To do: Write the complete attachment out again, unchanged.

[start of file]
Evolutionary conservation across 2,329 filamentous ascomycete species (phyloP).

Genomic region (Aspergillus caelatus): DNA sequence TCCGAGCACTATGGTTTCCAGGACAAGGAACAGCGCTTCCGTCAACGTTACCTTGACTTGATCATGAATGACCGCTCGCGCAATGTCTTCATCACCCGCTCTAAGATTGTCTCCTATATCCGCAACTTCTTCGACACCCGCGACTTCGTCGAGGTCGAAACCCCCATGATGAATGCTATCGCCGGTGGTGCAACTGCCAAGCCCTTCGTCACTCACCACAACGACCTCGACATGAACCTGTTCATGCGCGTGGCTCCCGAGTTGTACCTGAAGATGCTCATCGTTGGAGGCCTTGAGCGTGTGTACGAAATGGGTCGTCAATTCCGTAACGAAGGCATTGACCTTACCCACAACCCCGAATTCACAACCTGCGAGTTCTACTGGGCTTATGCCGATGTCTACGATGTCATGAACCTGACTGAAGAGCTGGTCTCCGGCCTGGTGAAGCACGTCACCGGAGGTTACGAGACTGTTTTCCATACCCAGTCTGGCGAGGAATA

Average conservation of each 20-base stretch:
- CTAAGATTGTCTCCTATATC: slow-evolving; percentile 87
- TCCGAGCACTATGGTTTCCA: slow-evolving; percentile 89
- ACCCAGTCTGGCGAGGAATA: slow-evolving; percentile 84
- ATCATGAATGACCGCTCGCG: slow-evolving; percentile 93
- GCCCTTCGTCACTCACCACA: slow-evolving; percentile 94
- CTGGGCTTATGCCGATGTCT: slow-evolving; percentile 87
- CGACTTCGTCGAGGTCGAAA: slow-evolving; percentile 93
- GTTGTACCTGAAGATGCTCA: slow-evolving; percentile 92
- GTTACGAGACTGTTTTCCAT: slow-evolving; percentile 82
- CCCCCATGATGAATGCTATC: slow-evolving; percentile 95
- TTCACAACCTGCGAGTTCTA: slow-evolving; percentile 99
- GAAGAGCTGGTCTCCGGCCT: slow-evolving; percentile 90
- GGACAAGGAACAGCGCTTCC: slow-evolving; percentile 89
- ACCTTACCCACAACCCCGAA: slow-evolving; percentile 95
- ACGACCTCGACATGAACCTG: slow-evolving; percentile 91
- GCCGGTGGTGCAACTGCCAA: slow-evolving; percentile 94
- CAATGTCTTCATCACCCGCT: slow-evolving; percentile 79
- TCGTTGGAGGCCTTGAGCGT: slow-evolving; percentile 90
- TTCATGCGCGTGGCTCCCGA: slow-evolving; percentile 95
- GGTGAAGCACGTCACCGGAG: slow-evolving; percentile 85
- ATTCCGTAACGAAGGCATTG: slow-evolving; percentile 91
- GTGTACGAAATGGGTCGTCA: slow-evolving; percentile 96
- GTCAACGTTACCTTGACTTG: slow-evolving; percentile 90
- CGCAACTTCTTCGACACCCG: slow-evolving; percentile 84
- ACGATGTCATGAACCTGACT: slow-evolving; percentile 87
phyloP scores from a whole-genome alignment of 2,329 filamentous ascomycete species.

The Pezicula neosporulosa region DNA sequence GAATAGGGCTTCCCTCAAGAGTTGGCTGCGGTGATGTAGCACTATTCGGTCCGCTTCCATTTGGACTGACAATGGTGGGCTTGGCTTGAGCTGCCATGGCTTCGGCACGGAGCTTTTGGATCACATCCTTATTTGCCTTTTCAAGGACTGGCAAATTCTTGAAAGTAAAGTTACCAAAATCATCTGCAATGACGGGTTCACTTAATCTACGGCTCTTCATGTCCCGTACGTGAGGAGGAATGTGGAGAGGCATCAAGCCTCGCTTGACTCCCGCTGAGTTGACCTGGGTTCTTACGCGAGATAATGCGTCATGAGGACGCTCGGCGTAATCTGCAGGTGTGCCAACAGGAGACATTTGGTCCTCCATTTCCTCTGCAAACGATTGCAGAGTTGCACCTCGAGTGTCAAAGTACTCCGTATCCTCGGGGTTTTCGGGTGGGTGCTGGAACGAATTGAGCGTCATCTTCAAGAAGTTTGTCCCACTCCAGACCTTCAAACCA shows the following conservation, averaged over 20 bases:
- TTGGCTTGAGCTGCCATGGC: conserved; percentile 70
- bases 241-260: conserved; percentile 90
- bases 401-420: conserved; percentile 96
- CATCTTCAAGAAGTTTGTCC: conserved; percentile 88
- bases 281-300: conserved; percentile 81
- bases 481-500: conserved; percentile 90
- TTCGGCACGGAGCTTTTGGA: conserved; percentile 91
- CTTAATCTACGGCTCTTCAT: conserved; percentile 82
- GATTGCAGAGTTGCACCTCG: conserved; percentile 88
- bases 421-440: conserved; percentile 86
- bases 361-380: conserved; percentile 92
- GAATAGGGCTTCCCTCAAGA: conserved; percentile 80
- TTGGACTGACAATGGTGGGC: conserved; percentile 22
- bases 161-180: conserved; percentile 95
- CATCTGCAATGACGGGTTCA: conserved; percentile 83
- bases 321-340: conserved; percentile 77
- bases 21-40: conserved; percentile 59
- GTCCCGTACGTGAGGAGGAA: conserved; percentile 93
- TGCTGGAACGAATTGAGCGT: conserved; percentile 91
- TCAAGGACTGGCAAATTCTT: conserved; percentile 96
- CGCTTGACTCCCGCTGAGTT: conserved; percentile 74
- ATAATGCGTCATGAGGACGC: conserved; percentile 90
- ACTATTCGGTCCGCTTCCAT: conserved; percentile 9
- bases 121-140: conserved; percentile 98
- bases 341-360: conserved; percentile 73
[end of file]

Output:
Evolutionary conservation across 2,329 filamentous ascomycete species (phyloP).

Genomic region (Aspergillus caelatus): DNA sequence TCCGAGCACTATGGTTTCCAGGACAAGGAACAGCGCTTCCGTCAACGTTACCTTGACTTGATCATGAATGACCGCTCGCGCAATGTCTTCATCACCCGCTCTAAGATTGTCTCCTATATCCGCAACTTCTTCGACACCCGCGACTTCGTCGAGGTCGAAACCCCCATGATGAATGCTATCGCCGGTGGTGCAACTGCCAAGCCCTTCGTCACTCACCACAACGACCTCGACATGAACCTGTTCATGCGCGTGGCTCCCGAGTTGTACCTGAAGATGCTCATCGTTGGAGGCCTTGAGCGTGTGTACGAAATGGGTCGTCAATTCCGTAACGAAGGCATTGACCTTACCCACAACCCCGAATTCACAACCTGCGAGTTCTACTGGGCTTATGCCGATGTCTACGATGTCATGAACCTGACTGAAGAGCTGGTCTCCGGCCTGGTGAAGCACGTCACCGGAGGTTACGAGACTGTTTTCCATACCCAGTCTGGCGAGGAATA

Average conservation of each 20-base stretch:
- CTAAGATTGTCTCCTATATC: slow-evolving; percentile 87
- TCCGAGCACTATGGTTTCCA: slow-evolving; percentile 89
- ACCCAGTCTGGCGAGGAATA: slow-evolving; percentile 84
- ATCATGAATGACCGCTCGCG: slow-evolving; percentile 93
- GCCCTTCGTCACTCACCACA: slow-evolving; percentile 94
- CTGGGCTTATGCCGATGTCT: slow-evolving; percentile 87
- CGACTTCGTCGAGGTCGAAA: slow-evolving; percentile 93
- GTTGTACCTGAAGATGCTCA: slow-evolving; percentile 92
- GTTACGAGACTGTTTTCCAT: slow-evolving; percentile 82
- CCCCCATGATGAATGCTATC: slow-evolving; percentile 95
- TTCACAACCTGCGAGTTCTA: slow-evolving; percentile 99
- GAAGAGCTGGTCTCCGGCCT: slow-evolving; percentile 90
- GGACAAGGAACAGCGCTTCC: slow-evolving; percentile 89
- ACCTTACCCACAACCCCGAA: slow-evolving; percentile 95
- ACGACCTCGACATGAACCTG: slow-evolving; percentile 91
- GCCGGTGGTGCAACTGCCAA: slow-evolving; percentile 94
- CAATGTCTTCATCACCCGCT: slow-evolving; percentile 79
- TCGTTGGAGGCCTTGAGCGT: slow-evolving; percentile 90
- TTCATGCGCGTGGCTCCCGA: slow-evolving; percentile 95
- GGTGAAGCACGTCACCGGAG: slow-evolving; percentile 85
- ATTCCGTAACGAAGGCATTG: slow-evolving; percentile 91
- GTGTACGAAATGGGTCGTCA: slow-evolving; percentile 96
- GTCAACGTTACCTTGACTTG: slow-evolving; percentile 90
- CGCAACTTCTTCGACACCCG: slow-evolving; percentile 84
- ACGATGTCATGAACCTGACT: slow-evolving; percentile 87
phyloP scores from a whole-genome alignment of 2,329 filamentous ascomycete species.

The Pezicula neosporulosa region DNA sequence GAATAGGGCTTCCCTCAAGAGTTGGCTGCGGTGATGTAGCACTATTCGGTCCGCTTCCATTTGGACTGACAATGGTGGGCTTGGCTTGAGCTGCCATGGCTTCGGCACGGAGCTTTTGGATCACATCCTTATTTGCCTTTTCAAGGACTGGCAAATTCTTGAAAGTAAAGTTACCAAAATCATCTGCAATGACGGGTTCACTTAATCTACGGCTCTTCATGTCCCGTACGTGAGGAGGAATGTGGAGAGGCATCAAGCCTCGCTTGACTCCCGCTGAGTTGACCTGGGTTCTTACGCGAGATAATGCGTCATGAGGACGCTCGGCGTAATCTGCAGGTGTGCCAACAGGAGACATTTGGTCCTCCATTTCCTCTGCAAACGATTGCAGAGTTGCACCTCGAGTGTCAAAGTACTCCGTATCCTCGGGGTTTTCGGGTGGGTGCTGGAACGAATTGAGCGTCATCTTCAAGAAGTTTGTCCCACTCCAGACCTTCAAACCA shows the following conservation, averaged over 20 bases:
- TTGGCTTGAGCTGCCATGGC: conserved; percentile 70
- bases 241-260: conserved; percentile 90
- bases 401-420: conserved; percentile 96
- CATCTTCAAGAAGTTTGTCC: conserved; percentile 88
- bases 281-300: conserved; percentile 81
- bases 481-500: conserved; percentile 90
- TTCGGCACGGAGCTTTTGGA: conserved; percentile 91
- CTTAATCTACGGCTCTTCAT: conserved; percentile 82
- GATTGCAGAGTTGCACCTCG: conserved; percentile 88
- bases 421-440: conserved; percentile 86
- bases 361-380: conserved; percentile 92
- GAATAGGGCTTCCCTCAAGA: conserved; percentile 80
- TTGGACTGACAATGGTGGGC: conserved; percentile 22
- bases 161-180: conserved; percentile 95
- CATCTGCAATGACGGGTTCA: conserved; percentile 83
- bases 321-340: conserved; percentile 77
- bases 21-40: conserved; percentile 59
- GTCCCGTACGTGAGGAGGAA: conserved; percentile 93
- TGCTGGAACGAATTGAGCGT: conserved; percentile 91
- TCAAGGACTGGCAAATTCTT: conserved; percentile 96
- CGCTTGACTCCCGCTGAGTT: conserved; percentile 74
- ATAATGCGTCATGAGGACGC: conserved; percentile 90
- ACTATTCGGTCCGCTTCCAT: conserved; percentile 9
- bases 121-140: conserved; percentile 98
- bases 341-360: conserved; percentile 73